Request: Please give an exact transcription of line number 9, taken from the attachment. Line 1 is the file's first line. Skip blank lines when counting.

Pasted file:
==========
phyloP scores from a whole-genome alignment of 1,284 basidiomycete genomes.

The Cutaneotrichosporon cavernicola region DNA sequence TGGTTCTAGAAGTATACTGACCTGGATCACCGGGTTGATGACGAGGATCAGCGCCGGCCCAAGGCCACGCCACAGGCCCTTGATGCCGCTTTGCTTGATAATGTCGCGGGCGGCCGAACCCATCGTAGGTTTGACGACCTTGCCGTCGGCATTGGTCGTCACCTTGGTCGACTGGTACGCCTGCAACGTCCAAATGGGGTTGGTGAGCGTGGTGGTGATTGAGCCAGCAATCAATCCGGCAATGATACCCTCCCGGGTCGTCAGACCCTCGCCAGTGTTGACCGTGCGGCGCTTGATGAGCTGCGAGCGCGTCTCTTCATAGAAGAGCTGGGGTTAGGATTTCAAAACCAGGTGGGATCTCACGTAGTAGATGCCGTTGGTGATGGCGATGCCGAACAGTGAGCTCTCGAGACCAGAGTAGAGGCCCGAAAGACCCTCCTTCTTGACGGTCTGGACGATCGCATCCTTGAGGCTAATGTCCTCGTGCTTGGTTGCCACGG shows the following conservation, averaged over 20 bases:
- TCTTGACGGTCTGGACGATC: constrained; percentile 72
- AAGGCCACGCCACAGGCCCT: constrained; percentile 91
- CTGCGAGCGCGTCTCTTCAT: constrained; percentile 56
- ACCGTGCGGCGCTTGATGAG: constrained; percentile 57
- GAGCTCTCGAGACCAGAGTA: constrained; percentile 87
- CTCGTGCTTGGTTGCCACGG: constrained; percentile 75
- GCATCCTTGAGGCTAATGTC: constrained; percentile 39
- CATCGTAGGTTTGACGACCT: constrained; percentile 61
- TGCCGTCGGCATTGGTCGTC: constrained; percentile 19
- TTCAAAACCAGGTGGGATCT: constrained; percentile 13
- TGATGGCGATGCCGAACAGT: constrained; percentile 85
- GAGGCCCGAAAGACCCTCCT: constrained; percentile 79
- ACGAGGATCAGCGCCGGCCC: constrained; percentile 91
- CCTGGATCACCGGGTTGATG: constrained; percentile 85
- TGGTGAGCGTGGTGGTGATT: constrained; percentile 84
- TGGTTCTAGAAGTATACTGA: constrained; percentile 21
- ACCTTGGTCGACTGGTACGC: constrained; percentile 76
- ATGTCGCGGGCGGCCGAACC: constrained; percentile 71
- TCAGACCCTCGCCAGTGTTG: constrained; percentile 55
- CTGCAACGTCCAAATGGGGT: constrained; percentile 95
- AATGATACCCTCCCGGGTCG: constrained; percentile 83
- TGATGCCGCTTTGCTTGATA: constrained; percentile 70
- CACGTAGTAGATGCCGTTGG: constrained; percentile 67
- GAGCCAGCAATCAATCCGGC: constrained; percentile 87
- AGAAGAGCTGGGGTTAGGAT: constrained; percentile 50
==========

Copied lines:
- GCATCCTTGAGGCTAATGTC: constrained; percentile 39